Everything everyone ever writes has a bit of grammatical mistakiness about it. And the extent of the mistakiness varies; from person to person, from region to region, from situation to situation.

    Some things are clearly a mistake (their/there/they're confusion).

    Some things are most likely a mistake ("affects" for "effects").

    And some things are most likely not a mistake ("a war, whose...").

    And some things are clearly correct. ("an apple"; don't ask what about the phrase is clearly correct; that'll confuse the issue...).

    Now, if only people could agree what to put into what category... :p
     
  10. Rocket Sheep

    Rocket Sheep I AM too a mod! Staff Member

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    Apparently no one in the whole southern hemisphere knows when to use "which" instead of "that"... and we all get by. :p
     
  11. light1980

    light1980 New Member

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    query

    Which one is correct:

    "A stable currency is of course not without its disadvantages , but it falls upon the bank to stop any unpleasant inflationary aftermaths"

    OR

    "A stable currency is of course not without its merits, but it falls upon the bank to stop any unpleasant inflationary fallout"

    I think it is the first one, but my teacher is adamant about the second one being correct...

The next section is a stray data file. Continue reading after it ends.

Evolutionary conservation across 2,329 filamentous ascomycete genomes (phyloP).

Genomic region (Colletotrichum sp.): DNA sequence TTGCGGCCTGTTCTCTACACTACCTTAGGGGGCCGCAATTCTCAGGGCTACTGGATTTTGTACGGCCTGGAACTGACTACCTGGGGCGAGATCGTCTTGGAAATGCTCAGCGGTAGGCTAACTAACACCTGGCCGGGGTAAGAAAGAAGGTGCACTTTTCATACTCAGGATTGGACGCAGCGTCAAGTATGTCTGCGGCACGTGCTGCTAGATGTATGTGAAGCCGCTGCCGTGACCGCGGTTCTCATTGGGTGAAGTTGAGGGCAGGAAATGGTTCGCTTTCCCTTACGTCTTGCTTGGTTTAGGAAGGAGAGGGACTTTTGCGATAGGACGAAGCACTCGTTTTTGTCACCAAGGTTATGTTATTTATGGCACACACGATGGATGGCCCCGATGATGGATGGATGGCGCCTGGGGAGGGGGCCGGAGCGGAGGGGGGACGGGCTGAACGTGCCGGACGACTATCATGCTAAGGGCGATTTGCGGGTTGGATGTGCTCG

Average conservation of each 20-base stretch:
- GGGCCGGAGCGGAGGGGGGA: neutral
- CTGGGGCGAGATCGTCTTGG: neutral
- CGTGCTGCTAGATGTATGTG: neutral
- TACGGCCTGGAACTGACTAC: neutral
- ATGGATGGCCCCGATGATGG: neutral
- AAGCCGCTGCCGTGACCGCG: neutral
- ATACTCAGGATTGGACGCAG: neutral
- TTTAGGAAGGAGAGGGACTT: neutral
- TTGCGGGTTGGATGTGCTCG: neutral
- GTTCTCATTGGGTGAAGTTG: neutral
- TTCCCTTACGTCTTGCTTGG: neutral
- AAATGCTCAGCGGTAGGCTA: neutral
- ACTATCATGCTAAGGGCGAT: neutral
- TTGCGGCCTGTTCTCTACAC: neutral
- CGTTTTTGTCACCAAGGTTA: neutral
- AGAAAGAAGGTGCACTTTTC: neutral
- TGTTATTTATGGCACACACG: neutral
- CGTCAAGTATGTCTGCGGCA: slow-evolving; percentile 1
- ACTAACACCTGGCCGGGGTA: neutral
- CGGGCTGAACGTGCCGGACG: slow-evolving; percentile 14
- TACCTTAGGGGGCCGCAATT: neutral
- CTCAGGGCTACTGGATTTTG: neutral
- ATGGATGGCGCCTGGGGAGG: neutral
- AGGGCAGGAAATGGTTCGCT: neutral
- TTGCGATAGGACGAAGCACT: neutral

12. Mahdrek

    Mahdrek New Member

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    :confused:

    please help me know if this is correct grammar:

    "May the paths you follow allow for the accommoadation of your girth"

    my gf says allow and accommodate are repetitious making it bad grammar
     
  13. Xenyth

    Xenyth Love as Thou Wilt

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    I tend to agree with your girlfriend. Allow and accommodate both mean very similar things.

    The same statement can be made with "May the paths that you follow accommodate your girth." This is also easier to read.

    Everyone has a fairly broad vocabulary - particularly those of us who are avid readers ;), so don't try to sound more intelligent by adding more words. This usually only has the effect :)D) of making the prose more difficult to read.

    Your reader will soon realise how knowledgeable you are from what you have to say and the ideas you choose to express. Just try not to use the same word for the same thing each time (eg. there is an almost endless supply of alternatives for the word 'said').
     
  14. Rocket Sheep

    Rocket Sheep I AM too a mod! Staff Member

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    Well neither. What's with the double negative for a start? Quit beating around the bush. And "of course" isn't part of the sentence so it gets a comma set. But what's it really there for? To show you're stating the obvious?

    In one sentence you're showing disadvantages and in the other you're showing merits so it is the point of emphasis that has changed not the grammar. What do you want to emphasise?

    I would agree with your teacher in that a stable currency is a desirable thing so it would have merits, and you want to counter merits against inflation in your sentence. Good against bad. Bad against bad would show no contrast... no reason for a "but".